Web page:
Because we all know Styles’ origin story here, right? There’s no need to run through the X-Factor, Simon Cowell, biggest boy band on the planet, 1D narrative again? Good. Here’s what we’ll focus on instead, then: Harry Styles is already a pop star, and this is his first solo jaunt, the moment he gets to set the tone for his own career, outside the trappings of One Direction.
So what has he chosen to lead with?
Well, for starters, a pretty bloody solid effort.
Clocking in at almost six minutes, “Sign of the Times” puts to bed any notions of being just a pop single with its length alone. It’s a long song for 2017, a length better suited for an era of albums and record shops than singles and .mp3s. That’s not surprising for anyone who’s followed any of Styles’ career up until now: the man’s dressed himself like Keith Richards the pirate king by way of Noel Fielding’s wardrobe for several years now, and in interviews and on his (rare) social media jaunts he’s professed a fondness for Fleetwood Mac (Stevie Nicks in particular – good lad), The Rolling Stones, Patti Smith, Nirvana, and The Eagles. Last year, Styles got to interview Paul McCartney, and the question he seemed to most want answered was, “what was it like to go from being in a band to being a solo artist?” There are worse people to get career advice from than Sir Macca, and few people who would understand the transition Styles is trying to make – from one piece of the biggest group act in the world to someone able to stand on his own, creatively – as intimately.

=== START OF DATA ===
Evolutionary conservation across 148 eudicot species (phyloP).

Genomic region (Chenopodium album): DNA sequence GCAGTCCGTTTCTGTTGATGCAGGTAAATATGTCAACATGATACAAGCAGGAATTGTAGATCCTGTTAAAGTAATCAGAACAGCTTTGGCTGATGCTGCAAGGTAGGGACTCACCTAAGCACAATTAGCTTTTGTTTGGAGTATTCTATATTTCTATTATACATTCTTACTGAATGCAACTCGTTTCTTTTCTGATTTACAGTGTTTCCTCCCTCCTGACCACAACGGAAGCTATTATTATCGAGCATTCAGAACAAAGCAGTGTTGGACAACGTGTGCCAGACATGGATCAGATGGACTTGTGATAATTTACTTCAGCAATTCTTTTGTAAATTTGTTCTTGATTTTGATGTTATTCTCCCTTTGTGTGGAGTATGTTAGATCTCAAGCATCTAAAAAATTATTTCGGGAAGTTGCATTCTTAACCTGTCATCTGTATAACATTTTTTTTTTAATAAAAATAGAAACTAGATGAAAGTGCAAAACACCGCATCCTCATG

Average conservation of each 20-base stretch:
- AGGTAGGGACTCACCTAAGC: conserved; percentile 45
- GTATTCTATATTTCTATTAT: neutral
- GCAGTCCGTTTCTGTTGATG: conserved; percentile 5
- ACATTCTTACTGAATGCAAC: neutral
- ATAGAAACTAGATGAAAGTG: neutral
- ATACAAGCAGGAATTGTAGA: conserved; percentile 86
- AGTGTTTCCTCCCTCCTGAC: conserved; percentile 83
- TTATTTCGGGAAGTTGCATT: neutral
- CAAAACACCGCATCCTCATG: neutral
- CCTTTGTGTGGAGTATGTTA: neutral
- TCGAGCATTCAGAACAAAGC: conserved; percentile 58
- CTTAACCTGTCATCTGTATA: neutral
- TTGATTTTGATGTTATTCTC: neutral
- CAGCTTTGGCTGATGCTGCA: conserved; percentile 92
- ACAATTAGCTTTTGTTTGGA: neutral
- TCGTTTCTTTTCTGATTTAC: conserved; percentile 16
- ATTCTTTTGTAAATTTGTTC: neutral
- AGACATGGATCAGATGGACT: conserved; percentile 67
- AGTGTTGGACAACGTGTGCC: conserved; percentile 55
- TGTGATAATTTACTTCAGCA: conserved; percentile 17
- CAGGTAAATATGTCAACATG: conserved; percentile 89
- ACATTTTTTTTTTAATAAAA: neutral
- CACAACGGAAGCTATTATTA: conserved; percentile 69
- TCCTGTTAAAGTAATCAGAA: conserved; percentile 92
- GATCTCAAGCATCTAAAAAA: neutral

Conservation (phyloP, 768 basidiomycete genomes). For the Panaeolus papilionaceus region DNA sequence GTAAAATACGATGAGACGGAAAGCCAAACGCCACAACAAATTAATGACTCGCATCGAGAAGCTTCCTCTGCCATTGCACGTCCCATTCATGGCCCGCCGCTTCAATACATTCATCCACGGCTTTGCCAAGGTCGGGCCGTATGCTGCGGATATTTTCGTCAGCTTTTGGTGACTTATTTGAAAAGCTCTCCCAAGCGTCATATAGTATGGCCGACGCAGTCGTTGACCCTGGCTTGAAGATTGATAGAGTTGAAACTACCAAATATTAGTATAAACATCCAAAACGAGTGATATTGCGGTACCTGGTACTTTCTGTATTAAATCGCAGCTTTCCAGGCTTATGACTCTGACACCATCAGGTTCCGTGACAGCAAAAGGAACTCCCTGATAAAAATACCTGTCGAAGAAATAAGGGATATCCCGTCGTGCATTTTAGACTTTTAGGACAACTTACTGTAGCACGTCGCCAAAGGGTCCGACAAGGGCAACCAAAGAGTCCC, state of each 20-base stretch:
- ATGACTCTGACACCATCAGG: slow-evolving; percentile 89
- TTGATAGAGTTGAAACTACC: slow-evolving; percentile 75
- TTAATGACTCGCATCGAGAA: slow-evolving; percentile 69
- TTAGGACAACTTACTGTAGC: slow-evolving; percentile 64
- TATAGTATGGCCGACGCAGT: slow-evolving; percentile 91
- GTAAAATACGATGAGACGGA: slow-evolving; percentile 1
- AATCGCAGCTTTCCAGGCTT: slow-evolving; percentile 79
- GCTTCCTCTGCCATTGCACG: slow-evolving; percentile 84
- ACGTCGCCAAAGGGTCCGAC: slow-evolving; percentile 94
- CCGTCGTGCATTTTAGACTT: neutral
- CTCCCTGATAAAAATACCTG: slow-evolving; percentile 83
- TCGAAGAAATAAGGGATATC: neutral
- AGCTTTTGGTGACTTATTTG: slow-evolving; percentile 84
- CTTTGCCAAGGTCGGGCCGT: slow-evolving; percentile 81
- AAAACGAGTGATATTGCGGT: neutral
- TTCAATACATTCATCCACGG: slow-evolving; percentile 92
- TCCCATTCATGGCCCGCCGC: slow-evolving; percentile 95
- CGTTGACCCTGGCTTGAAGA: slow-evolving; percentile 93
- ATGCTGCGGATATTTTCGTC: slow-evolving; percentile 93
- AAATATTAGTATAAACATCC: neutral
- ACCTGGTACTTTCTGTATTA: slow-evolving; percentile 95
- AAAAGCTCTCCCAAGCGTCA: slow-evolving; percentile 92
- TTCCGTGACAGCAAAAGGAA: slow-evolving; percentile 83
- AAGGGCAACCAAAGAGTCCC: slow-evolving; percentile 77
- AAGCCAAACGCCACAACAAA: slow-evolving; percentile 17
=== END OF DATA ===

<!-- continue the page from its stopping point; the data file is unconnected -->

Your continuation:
You’ll notice that I didn’t name David Bowie in my list of influences Styles has mentioned above. That’s because, before Bowie died, I didn’t realize that Styles considered him an influence – at least not beyond the obvious way in which most everyone making music in a post-Bowie world must reckon with the fact that, probably, David did it first. That’s not to say Styles didn’t, just that he didn’t make it publicly known the way that I know, for instance, that he loves Ronnie Wood and Basquiat (and Bukowski and Beyonce).